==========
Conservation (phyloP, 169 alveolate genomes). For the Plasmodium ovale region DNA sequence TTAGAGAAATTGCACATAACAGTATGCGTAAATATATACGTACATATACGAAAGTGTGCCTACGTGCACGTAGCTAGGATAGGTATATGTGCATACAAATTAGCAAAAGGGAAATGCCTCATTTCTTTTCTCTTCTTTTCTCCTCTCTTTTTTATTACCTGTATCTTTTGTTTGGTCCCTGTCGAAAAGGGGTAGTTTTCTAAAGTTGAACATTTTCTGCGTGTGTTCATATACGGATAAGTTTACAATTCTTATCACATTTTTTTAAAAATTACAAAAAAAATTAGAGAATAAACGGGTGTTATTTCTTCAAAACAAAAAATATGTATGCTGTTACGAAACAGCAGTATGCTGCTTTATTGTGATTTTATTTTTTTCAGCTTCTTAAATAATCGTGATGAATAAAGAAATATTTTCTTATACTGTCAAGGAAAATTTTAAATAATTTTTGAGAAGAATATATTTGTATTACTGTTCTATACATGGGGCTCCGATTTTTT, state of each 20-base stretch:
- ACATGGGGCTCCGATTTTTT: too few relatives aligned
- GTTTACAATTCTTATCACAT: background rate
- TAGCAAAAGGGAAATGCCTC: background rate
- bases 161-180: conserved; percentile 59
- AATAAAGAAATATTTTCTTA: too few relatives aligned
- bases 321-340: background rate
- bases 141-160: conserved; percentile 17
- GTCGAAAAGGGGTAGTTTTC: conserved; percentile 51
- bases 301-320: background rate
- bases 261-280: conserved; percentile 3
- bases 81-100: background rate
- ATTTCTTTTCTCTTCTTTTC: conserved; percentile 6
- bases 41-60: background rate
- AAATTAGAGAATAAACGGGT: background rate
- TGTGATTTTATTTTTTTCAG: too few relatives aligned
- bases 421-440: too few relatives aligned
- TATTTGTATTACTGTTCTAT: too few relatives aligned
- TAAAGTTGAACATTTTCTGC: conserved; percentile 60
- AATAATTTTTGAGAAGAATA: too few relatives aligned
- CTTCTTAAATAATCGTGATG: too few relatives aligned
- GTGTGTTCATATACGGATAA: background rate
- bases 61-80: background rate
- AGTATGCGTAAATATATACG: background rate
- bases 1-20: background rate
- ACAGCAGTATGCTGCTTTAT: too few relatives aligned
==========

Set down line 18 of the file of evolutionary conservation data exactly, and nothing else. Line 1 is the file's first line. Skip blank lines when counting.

- TATTTGTATTACTGTTCTAT: too few relatives aligned